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Adding an inert gas will not affect Q if that reaction is held at a constant volume. But, if the reaction is held at constant pressure, then adding inert gas will change Q bc the partial pressures of the gases will change.

I don't understand this. If the reaction is held at constant pressure, this means that you changed the volume when adding the inert gas. Wouldn't the partial pressures of all the reactants change by the same factor, so Q wouldn't change?

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Wouldn't the partial pressures of all the reactants change by the same factor, so Q wouldn't change?

If the number of gas particles is the same for reactants and products, then Q would not change. However, if you have a reaction like

$$\ce{2N2O(g) <=> N2O4(g)}$$

even though the reactant and product partial pressure changes by the same factor, the changes don't cancel out because the coefficients are different.

$$ Q = \frac{[\ce{N2O4}]}{[\ce{N2O}]^2}$$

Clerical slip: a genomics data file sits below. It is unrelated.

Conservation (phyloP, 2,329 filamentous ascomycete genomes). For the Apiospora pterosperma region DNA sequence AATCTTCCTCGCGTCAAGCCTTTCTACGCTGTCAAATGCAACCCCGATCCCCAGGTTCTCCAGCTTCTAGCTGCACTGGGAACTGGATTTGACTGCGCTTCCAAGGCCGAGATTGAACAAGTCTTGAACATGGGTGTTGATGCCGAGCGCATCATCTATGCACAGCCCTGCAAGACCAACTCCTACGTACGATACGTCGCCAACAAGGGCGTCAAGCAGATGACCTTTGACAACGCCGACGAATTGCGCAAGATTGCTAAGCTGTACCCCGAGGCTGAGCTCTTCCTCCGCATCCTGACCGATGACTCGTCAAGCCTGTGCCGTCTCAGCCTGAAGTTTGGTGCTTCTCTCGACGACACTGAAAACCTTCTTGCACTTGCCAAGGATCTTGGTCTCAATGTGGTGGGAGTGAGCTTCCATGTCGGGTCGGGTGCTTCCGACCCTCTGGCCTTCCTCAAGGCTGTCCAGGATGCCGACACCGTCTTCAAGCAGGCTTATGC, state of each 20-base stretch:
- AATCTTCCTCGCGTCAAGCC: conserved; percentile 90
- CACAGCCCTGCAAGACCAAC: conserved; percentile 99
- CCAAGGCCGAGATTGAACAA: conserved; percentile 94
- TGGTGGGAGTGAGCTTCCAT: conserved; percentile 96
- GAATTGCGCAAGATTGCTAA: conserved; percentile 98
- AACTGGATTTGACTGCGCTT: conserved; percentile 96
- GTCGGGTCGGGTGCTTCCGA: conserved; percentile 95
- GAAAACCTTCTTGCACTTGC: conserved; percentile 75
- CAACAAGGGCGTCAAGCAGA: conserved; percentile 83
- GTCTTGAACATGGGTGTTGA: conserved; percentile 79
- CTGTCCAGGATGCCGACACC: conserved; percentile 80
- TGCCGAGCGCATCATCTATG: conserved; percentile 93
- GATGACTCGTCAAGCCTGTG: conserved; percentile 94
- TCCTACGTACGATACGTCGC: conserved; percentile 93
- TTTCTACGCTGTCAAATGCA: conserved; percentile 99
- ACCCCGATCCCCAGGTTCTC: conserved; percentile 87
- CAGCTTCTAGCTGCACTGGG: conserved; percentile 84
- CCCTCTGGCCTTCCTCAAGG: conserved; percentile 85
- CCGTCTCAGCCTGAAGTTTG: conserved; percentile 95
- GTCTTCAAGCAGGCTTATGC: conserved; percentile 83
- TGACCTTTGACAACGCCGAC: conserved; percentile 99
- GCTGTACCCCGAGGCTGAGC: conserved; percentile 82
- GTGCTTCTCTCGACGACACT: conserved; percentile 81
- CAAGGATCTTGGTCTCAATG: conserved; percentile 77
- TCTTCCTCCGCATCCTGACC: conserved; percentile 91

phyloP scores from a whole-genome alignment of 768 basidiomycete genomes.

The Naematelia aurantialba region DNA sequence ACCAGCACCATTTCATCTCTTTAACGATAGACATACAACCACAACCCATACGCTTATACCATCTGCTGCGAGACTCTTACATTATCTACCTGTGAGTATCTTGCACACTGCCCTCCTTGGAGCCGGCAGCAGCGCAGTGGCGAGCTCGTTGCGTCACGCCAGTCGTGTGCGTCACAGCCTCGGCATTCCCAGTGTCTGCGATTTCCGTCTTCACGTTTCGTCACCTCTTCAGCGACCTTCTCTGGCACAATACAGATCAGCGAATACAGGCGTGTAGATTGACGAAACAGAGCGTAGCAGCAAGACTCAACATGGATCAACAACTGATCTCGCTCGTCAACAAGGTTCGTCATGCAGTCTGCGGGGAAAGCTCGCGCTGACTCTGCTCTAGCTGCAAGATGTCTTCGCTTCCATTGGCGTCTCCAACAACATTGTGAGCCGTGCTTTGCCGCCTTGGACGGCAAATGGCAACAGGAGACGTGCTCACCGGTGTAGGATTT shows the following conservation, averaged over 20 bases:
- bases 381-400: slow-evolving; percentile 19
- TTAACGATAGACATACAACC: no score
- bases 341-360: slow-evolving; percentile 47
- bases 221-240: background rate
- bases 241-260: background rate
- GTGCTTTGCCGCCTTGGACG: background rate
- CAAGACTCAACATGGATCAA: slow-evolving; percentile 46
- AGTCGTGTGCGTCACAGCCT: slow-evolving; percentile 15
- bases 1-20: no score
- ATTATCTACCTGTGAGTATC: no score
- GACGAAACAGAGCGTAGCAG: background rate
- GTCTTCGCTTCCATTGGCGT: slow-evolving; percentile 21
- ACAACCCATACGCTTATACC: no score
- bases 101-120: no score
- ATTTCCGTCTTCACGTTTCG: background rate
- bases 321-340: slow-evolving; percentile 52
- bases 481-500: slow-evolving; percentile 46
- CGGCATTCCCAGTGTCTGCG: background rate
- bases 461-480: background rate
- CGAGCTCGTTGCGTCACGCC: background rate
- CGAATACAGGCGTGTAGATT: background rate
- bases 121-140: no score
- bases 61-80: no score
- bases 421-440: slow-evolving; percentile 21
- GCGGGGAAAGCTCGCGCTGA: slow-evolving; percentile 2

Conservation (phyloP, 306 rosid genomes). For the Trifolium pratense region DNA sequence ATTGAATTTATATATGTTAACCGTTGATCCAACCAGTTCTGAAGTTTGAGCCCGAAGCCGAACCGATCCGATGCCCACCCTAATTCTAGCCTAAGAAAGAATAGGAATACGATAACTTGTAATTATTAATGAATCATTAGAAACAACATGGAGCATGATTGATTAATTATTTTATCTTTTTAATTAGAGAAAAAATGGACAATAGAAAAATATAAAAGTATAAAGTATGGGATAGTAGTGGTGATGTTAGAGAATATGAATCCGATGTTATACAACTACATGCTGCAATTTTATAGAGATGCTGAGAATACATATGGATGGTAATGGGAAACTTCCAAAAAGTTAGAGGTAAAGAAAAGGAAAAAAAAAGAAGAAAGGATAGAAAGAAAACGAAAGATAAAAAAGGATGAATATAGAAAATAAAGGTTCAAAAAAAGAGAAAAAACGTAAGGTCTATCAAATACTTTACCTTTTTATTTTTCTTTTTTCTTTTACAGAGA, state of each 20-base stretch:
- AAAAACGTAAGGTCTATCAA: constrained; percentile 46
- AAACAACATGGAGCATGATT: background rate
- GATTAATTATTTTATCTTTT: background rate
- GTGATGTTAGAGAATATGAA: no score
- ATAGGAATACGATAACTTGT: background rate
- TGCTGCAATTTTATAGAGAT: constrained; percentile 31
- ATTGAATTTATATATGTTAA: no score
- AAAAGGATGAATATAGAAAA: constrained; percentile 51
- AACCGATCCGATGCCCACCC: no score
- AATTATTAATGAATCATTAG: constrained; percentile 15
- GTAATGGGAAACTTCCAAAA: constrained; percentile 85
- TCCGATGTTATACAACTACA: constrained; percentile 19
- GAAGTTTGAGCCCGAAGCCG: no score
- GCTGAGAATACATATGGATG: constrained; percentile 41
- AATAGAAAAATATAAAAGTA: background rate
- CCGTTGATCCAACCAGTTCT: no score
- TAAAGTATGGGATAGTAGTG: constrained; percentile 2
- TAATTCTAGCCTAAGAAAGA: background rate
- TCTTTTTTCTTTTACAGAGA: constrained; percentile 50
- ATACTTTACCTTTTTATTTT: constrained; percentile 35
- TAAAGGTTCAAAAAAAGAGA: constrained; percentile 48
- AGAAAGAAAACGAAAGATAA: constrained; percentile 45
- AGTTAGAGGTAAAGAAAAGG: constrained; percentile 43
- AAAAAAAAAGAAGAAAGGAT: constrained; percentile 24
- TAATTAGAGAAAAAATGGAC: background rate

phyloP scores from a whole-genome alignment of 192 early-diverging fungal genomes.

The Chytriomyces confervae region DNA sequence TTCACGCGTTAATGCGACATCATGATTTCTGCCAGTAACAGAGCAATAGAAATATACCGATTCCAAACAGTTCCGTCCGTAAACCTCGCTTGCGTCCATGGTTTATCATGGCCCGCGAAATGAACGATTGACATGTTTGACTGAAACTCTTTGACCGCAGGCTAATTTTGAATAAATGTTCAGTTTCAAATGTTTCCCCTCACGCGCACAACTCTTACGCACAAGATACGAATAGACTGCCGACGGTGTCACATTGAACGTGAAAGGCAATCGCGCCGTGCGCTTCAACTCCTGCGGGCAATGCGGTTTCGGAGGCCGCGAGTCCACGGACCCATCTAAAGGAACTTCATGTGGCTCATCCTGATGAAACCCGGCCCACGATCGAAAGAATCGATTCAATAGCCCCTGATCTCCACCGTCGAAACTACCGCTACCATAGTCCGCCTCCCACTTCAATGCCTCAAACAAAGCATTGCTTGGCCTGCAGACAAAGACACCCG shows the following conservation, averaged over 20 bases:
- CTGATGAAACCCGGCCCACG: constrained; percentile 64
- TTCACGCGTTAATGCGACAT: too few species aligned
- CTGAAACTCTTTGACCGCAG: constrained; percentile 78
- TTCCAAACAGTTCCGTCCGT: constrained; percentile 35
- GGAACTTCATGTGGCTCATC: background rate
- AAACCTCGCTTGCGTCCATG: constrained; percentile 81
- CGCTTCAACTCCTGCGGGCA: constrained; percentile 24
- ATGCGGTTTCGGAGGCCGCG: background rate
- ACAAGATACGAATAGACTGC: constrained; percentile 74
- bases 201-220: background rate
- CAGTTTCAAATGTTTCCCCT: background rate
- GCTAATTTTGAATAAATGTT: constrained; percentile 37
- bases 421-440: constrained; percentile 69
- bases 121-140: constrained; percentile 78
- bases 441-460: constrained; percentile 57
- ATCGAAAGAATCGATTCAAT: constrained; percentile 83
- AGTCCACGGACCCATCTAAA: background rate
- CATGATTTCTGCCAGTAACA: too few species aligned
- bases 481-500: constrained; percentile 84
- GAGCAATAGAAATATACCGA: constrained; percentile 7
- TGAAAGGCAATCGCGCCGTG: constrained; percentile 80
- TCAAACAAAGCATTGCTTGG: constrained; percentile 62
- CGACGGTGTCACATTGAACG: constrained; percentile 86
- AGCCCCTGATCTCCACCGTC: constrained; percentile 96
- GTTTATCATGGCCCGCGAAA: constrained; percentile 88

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  • $\begingroup$ Say PN2O = 2 and PN2O4=4. Say the volume doubles as a result of adding an inert gas at constant pressure. So now PN2O = 1 and PN2O4=2. Won't Q be the same? $\endgroup$ – Jon Apr 3 at 1:03
  • $\begingroup$ No because $P_\ce{N2O}$ gets squared. $\endgroup$ – Karsten Theis Apr 3 at 1:13
  • $\begingroup$ Couldn't you make the same argument for adding an inert gas at constant volume? Wouldn't any change be magnified for the squared reactant? $\endgroup$ – Jon Apr 3 at 1:17
  • $\begingroup$ At constant volume, the partial pressures don't change at all. $\endgroup$ – Karsten Theis Apr 3 at 2:04
  • $\begingroup$ But, if you add an inert gas, won't that increase the total pressure in the system, so the reactant and product partial pressures will increase, and due to the squared reactant in the Q expression, the N2O partial pressure will increase more than that of N2O2? $\endgroup$ – Jon Apr 3 at 2:25

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